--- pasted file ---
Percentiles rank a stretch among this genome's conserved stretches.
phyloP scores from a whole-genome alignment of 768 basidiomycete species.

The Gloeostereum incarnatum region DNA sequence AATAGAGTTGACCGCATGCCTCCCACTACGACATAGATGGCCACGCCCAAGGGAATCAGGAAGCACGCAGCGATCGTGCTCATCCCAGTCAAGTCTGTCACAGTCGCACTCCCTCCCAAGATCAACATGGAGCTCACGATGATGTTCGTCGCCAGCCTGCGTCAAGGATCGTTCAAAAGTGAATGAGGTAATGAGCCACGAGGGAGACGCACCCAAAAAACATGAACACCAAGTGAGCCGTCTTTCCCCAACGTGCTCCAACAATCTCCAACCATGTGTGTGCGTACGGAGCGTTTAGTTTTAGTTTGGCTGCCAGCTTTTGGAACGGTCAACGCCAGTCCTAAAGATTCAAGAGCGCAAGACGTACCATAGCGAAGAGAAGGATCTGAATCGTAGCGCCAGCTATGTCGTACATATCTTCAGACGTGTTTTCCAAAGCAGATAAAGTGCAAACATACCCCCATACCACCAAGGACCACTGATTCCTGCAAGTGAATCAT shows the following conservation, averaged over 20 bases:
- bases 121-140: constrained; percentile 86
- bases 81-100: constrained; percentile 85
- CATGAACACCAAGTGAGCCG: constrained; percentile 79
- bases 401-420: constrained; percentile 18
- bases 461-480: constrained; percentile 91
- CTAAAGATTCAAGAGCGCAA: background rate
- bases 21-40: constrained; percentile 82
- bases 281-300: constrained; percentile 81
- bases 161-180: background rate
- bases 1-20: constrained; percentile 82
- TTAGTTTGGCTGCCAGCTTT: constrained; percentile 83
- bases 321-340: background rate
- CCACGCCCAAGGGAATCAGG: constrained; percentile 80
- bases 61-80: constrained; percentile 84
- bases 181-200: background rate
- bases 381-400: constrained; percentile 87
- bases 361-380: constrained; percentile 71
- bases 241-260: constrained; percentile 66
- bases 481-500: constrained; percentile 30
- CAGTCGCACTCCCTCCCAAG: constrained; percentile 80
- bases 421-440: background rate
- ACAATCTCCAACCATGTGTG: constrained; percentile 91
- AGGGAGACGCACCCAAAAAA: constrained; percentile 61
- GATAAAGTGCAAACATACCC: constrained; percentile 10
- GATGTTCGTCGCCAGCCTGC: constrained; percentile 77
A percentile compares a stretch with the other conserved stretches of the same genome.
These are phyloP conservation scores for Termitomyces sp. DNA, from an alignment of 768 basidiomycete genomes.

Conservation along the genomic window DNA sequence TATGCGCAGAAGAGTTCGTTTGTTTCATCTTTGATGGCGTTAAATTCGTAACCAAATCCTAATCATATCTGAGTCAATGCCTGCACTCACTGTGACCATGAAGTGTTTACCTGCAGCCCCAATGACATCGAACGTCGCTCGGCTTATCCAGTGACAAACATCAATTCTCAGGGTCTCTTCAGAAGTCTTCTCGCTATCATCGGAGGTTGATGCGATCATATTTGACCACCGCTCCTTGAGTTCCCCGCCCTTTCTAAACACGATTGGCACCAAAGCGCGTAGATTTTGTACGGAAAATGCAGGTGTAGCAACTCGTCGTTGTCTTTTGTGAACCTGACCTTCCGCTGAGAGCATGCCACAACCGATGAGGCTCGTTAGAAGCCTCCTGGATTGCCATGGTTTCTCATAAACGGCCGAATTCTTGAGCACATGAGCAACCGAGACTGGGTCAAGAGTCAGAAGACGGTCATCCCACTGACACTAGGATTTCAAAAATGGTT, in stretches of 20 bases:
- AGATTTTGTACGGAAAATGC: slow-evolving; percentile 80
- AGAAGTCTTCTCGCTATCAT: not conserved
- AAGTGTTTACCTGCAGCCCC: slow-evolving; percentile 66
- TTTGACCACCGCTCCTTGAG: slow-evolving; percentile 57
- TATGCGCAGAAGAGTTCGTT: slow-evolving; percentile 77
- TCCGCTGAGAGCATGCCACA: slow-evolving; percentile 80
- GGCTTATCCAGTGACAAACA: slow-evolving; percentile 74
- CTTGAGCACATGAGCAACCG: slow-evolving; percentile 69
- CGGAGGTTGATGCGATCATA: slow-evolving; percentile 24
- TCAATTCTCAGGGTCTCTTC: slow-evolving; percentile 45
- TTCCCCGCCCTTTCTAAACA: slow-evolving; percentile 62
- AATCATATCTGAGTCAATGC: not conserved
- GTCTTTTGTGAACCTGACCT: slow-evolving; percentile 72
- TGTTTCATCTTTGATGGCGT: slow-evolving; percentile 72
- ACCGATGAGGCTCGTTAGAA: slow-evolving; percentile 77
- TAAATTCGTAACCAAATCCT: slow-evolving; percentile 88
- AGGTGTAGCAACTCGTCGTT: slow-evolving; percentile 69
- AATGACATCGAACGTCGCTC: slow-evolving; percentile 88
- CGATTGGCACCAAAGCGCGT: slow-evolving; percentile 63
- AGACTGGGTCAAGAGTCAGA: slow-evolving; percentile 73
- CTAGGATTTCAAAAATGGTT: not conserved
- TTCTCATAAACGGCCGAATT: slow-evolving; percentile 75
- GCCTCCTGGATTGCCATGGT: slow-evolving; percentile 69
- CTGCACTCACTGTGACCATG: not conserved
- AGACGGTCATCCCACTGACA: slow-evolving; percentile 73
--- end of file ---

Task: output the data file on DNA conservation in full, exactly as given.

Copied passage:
Percentiles rank a stretch among this genome's conserved stretches.
phyloP scores from a whole-genome alignment of 768 basidiomycete species.

The Gloeostereum incarnatum region DNA sequence AATAGAGTTGACCGCATGCCTCCCACTACGACATAGATGGCCACGCCCAAGGGAATCAGGAAGCACGCAGCGATCGTGCTCATCCCAGTCAAGTCTGTCACAGTCGCACTCCCTCCCAAGATCAACATGGAGCTCACGATGATGTTCGTCGCCAGCCTGCGTCAAGGATCGTTCAAAAGTGAATGAGGTAATGAGCCACGAGGGAGACGCACCCAAAAAACATGAACACCAAGTGAGCCGTCTTTCCCCAACGTGCTCCAACAATCTCCAACCATGTGTGTGCGTACGGAGCGTTTAGTTTTAGTTTGGCTGCCAGCTTTTGGAACGGTCAACGCCAGTCCTAAAGATTCAAGAGCGCAAGACGTACCATAGCGAAGAGAAGGATCTGAATCGTAGCGCCAGCTATGTCGTACATATCTTCAGACGTGTTTTCCAAAGCAGATAAAGTGCAAACATACCCCCATACCACCAAGGACCACTGATTCCTGCAAGTGAATCAT shows the following conservation, averaged over 20 bases:
- bases 121-140: constrained; percentile 86
- bases 81-100: constrained; percentile 85
- CATGAACACCAAGTGAGCCG: constrained; percentile 79
- bases 401-420: constrained; percentile 18
- bases 461-480: constrained; percentile 91
- CTAAAGATTCAAGAGCGCAA: background rate
- bases 21-40: constrained; percentile 82
- bases 281-300: constrained; percentile 81
- bases 161-180: background rate
- bases 1-20: constrained; percentile 82
- TTAGTTTGGCTGCCAGCTTT: constrained; percentile 83
- bases 321-340: background rate
- CCACGCCCAAGGGAATCAGG: constrained; percentile 80
- bases 61-80: constrained; percentile 84
- bases 181-200: background rate
- bases 381-400: constrained; percentile 87
- bases 361-380: constrained; percentile 71
- bases 241-260: constrained; percentile 66
- bases 481-500: constrained; percentile 30
- CAGTCGCACTCCCTCCCAAG: constrained; percentile 80
- bases 421-440: background rate
- ACAATCTCCAACCATGTGTG: constrained; percentile 91
- AGGGAGACGCACCCAAAAAA: constrained; percentile 61
- GATAAAGTGCAAACATACCC: constrained; percentile 10
- GATGTTCGTCGCCAGCCTGC: constrained; percentile 77
A percentile compares a stretch with the other conserved stretches of the same genome.
These are phyloP conservation scores for Termitomyces sp. DNA, from an alignment of 768 basidiomycete genomes.

Conservation along the genomic window DNA sequence TATGCGCAGAAGAGTTCGTTTGTTTCATCTTTGATGGCGTTAAATTCGTAACCAAATCCTAATCATATCTGAGTCAATGCCTGCACTCACTGTGACCATGAAGTGTTTACCTGCAGCCCCAATGACATCGAACGTCGCTCGGCTTATCCAGTGACAAACATCAATTCTCAGGGTCTCTTCAGAAGTCTTCTCGCTATCATCGGAGGTTGATGCGATCATATTTGACCACCGCTCCTTGAGTTCCCCGCCCTTTCTAAACACGATTGGCACCAAAGCGCGTAGATTTTGTACGGAAAATGCAGGTGTAGCAACTCGTCGTTGTCTTTTGTGAACCTGACCTTCCGCTGAGAGCATGCCACAACCGATGAGGCTCGTTAGAAGCCTCCTGGATTGCCATGGTTTCTCATAAACGGCCGAATTCTTGAGCACATGAGCAACCGAGACTGGGTCAAGAGTCAGAAGACGGTCATCCCACTGACACTAGGATTTCAAAAATGGTT, in stretches of 20 bases:
- AGATTTTGTACGGAAAATGC: slow-evolving; percentile 80
- AGAAGTCTTCTCGCTATCAT: not conserved
- AAGTGTTTACCTGCAGCCCC: slow-evolving; percentile 66
- TTTGACCACCGCTCCTTGAG: slow-evolving; percentile 57
- TATGCGCAGAAGAGTTCGTT: slow-evolving; percentile 77
- TCCGCTGAGAGCATGCCACA: slow-evolving; percentile 80
- GGCTTATCCAGTGACAAACA: slow-evolving; percentile 74
- CTTGAGCACATGAGCAACCG: slow-evolving; percentile 69
- CGGAGGTTGATGCGATCATA: slow-evolving; percentile 24
- TCAATTCTCAGGGTCTCTTC: slow-evolving; percentile 45
- TTCCCCGCCCTTTCTAAACA: slow-evolving; percentile 62
- AATCATATCTGAGTCAATGC: not conserved
- GTCTTTTGTGAACCTGACCT: slow-evolving; percentile 72
- TGTTTCATCTTTGATGGCGT: slow-evolving; percentile 72
- ACCGATGAGGCTCGTTAGAA: slow-evolving; percentile 77
- TAAATTCGTAACCAAATCCT: slow-evolving; percentile 88
- AGGTGTAGCAACTCGTCGTT: slow-evolving; percentile 69
- AATGACATCGAACGTCGCTC: slow-evolving; percentile 88
- CGATTGGCACCAAAGCGCGT: slow-evolving; percentile 63
- AGACTGGGTCAAGAGTCAGA: slow-evolving; percentile 73
- CTAGGATTTCAAAAATGGTT: not conserved
- TTCTCATAAACGGCCGAATT: slow-evolving; percentile 75
- GCCTCCTGGATTGCCATGGT: slow-evolving; percentile 69
- CTGCACTCACTGTGACCATG: not conserved
- AGACGGTCATCCCACTGACA: slow-evolving; percentile 73